Oil, Equity Futures Lower Early as FOMC Meeting Begins

Liubov Georges
By  Liubov Georges , DTN Energy Reporter

WASHINGTON (DTN) -- Nearby delivery-month oil futures on the New York Mercantile Exchange and Brent crude traded on the Intercontinental Exchange followed equities lower in early morning trade Tuesday, sending the front-month West Texas Intermediate crude contract below $84 per barrel (bbl) amid a strengthening U.S. Dollar Index and rising treasury yields as investors look to the start of Tuesday's Federal Open Market Committee meeting where central bank officials are widely expected to detail the tapering process of $120 billion in monthly bond and mortgage-backed securities purchases.

Those purchases were intended to keep long-term interest loan rates low to encourage borrowing and spending, while guaranteeing the free flow of credit in the pandemic-stricken economy. The Federal Reserve's two-day policy meeting will conclude on Wednesday afternoon, followed by a press conference held by Chairman Jerome Powell who is expected to detail the central bank's vision for near-term monetary policy. FOMC will likely announce steps or pace of its planned reduction of $120 billion a month asset purchases, including $80 billion in monthly Treasury purchases and $40 billion in government-backed mortgage securities, that would be scaled to zero by mid-2022.

By that time, analysts believe the Federal Reserve will introduce its first interest rate increase after holding rates near zero since the pandemic recession struck early last year. Goldman Sachs this week moved forward its forecast for the first lift-off in interest rates to July 2022 from the third quarter 2023.

The Fed's decision this week comes against the backdrop of rising inflation that is now running well above central bank's long held target of 2%, rising by a decade-high 5.4% in the twelve months ending in September. The energy index, a sub-component of Consumer Price Index, rose by a staggering 24.8% from a year earlier, with the gasoline index spiking 42.1% and the index for natural gas rising 20.6%.

Healthy demand from consumers joined with effects of shuttered factories and tight labor markets have all contributed to the escalating price pressures. On Monday, data from the Institute of Supply Management showed the industrial sector in the U.S. continued to lose momentum in October, with factory output remaining constrained by supply-chain bottlenecks. "All segments of the manufacturing economy are impacted by record-long raw materials lead times, continued shortages of critical materials, rising commodities prices and difficulties in transporting products. Global pandemic-related issues -- worker absenteeism, short-term shutdowns due to parts shortages, difficulties in filling open positions and overseas supply chain problems -- continue to limit manufacturing growth potential," said Timothy R. Fiore, CPSM, C.P.M.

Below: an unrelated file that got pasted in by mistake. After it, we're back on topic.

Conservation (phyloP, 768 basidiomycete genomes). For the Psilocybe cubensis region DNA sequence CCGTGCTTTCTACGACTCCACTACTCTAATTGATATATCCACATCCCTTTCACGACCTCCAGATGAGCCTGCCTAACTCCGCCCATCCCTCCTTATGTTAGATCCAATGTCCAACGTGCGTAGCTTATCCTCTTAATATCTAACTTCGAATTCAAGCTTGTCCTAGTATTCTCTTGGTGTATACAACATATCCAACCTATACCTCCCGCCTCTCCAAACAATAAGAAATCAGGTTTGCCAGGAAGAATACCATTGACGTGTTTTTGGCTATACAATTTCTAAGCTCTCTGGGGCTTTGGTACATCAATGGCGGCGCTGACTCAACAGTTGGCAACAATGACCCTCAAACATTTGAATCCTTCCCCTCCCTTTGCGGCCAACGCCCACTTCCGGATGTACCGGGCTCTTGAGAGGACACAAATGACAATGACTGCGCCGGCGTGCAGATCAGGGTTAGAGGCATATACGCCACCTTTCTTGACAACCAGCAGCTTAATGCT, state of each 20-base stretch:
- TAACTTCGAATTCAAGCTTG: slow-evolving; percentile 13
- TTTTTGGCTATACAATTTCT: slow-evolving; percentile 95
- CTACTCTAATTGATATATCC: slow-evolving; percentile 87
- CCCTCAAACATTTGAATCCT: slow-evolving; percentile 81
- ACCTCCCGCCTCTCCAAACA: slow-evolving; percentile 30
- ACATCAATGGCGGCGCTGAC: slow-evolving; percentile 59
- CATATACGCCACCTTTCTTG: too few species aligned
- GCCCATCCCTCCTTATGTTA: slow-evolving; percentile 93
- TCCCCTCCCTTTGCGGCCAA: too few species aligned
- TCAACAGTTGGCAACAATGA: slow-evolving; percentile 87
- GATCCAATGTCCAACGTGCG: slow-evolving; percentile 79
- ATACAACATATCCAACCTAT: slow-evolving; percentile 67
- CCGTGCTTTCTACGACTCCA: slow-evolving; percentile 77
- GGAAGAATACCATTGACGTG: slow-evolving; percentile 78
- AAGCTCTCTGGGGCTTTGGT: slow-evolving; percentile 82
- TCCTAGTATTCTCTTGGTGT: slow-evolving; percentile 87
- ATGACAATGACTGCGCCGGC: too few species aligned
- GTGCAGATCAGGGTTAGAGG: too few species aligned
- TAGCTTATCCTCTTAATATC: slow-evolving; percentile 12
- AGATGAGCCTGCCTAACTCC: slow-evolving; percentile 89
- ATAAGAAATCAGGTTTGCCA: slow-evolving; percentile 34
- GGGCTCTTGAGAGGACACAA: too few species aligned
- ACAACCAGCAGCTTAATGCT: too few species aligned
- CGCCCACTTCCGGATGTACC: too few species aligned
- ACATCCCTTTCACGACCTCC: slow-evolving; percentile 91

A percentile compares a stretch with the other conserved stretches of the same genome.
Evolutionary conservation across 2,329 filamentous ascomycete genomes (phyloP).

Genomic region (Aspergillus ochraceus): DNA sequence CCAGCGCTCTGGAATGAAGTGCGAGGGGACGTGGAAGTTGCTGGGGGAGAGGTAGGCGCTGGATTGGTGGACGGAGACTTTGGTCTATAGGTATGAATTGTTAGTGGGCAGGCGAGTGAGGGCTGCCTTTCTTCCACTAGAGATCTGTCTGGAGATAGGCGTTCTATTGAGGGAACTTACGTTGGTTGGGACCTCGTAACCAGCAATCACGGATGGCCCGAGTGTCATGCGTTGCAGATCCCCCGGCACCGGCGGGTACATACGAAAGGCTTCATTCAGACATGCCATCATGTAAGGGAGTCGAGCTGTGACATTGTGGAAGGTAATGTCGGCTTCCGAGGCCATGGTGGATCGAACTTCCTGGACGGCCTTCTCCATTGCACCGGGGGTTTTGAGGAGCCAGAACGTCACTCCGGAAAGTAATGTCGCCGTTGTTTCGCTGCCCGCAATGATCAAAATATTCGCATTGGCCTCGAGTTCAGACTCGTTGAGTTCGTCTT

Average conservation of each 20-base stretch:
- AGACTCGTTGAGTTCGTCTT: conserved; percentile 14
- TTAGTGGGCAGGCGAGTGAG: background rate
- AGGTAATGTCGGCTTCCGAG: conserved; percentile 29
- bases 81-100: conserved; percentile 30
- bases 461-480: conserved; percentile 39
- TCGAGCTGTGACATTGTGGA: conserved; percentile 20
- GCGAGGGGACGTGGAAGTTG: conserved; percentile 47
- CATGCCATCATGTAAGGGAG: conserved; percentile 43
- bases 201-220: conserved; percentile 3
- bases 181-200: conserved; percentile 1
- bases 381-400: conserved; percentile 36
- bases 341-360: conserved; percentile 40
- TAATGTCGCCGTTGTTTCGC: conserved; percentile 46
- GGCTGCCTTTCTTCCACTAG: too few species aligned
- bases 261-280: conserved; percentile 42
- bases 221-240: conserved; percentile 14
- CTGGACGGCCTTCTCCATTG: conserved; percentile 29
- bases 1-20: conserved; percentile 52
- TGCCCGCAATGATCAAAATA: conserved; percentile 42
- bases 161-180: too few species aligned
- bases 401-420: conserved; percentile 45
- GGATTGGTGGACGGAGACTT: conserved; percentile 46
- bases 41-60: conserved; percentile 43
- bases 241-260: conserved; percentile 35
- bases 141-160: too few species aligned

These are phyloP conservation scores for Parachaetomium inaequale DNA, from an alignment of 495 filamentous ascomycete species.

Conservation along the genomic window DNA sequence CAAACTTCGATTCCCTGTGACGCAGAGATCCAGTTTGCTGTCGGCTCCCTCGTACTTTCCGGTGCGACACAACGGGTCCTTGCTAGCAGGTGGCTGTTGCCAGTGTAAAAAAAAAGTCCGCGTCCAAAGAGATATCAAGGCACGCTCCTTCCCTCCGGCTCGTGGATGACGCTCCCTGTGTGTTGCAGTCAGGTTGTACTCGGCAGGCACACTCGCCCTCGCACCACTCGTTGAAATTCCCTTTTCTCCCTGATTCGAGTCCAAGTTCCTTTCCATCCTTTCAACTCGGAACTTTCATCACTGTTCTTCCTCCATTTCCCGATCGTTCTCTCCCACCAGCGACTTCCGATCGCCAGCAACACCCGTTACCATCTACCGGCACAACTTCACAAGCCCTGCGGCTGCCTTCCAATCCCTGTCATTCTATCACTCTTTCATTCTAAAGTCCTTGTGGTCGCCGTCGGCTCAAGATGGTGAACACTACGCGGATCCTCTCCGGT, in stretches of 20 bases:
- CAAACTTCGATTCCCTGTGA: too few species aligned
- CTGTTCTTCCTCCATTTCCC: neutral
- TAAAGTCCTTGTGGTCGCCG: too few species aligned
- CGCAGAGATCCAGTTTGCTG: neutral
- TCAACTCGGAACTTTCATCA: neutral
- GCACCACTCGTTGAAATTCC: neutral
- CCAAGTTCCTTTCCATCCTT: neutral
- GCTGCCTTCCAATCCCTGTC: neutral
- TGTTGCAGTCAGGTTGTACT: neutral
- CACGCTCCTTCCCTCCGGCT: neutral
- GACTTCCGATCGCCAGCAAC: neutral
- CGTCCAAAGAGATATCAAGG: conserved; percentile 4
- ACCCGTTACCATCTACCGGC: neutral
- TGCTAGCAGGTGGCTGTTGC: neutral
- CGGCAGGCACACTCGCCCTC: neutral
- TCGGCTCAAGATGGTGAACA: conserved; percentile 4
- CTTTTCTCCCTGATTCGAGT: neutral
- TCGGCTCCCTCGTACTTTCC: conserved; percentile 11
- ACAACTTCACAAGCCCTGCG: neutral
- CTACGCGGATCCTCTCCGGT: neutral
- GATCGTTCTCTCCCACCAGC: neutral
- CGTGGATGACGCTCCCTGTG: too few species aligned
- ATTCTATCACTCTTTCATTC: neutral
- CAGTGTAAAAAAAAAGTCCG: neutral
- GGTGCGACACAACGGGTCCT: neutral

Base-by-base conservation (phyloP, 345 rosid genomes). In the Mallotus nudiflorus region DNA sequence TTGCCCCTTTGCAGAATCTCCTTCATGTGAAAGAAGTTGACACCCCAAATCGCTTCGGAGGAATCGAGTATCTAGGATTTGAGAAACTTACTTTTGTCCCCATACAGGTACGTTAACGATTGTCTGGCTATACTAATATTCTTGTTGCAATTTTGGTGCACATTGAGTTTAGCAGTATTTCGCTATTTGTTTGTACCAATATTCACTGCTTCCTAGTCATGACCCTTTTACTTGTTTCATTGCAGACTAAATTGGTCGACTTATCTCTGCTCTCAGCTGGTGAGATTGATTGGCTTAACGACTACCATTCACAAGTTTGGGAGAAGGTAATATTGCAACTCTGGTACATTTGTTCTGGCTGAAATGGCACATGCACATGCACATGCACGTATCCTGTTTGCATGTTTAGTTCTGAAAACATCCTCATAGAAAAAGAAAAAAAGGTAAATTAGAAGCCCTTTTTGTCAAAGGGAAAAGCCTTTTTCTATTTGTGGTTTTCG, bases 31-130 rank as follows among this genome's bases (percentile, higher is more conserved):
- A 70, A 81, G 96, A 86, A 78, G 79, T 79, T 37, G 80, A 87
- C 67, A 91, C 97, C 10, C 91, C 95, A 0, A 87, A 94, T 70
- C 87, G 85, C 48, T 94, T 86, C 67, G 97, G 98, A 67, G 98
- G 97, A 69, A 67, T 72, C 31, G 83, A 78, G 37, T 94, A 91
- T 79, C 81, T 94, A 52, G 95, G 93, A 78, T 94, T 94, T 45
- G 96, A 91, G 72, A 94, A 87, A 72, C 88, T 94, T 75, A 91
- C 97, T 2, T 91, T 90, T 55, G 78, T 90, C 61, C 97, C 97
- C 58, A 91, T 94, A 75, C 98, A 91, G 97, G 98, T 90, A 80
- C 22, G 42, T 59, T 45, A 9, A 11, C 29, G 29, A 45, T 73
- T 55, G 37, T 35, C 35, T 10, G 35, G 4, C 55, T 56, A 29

Meanwhile, market participants also await key jobs data due out later this week, with the U.S. Labor Department expected to report the domestic economy added 400,000 new jobs in October, a notably faster pace than the 194,000 seen the previous month.

On Thursday, Organization of the Petroleum Exporting Countries and thirteen producers led by Russia gather for a policy meeting, where the alliance is expected to announce production increase of 400,000 barrels per day (bpd) production for December, in line with their current agreement. Ahead of the ministerial meeting, the OPEC+ technical panel revised lower their expectations for global oil market tightness in the fourth quarter, with the global supply deficit now seen at just 300,000 bpd in the three months ending in December. That's much smaller than the 1.1 million bpd shortfall projected earlier this month. A number of OPEC+ officials have indicated this week that they will stick to the measured production increases despite calls for a more aggressive output hike, with COVID-19 outbreaks and slowing global growth weighing on demand recovery.

Near 7:45 a.m. ET, NYMEX West Texas Intermediate futures for December delivery declined $0.76 to trade at $83.28 bbl, and the January ICE Brent contract fell to $84.21 bbl, down $0.52 from Monday's settlement. NYMEX RBOB December futures softened 1.46 cents to $2.3950 gallon and NYMEX ULSD December futures moved down by 2.04 cents to $2.4824 gallon.

Luibov Georges can be reached at luibov.georges@dtn.com

Liubov Georges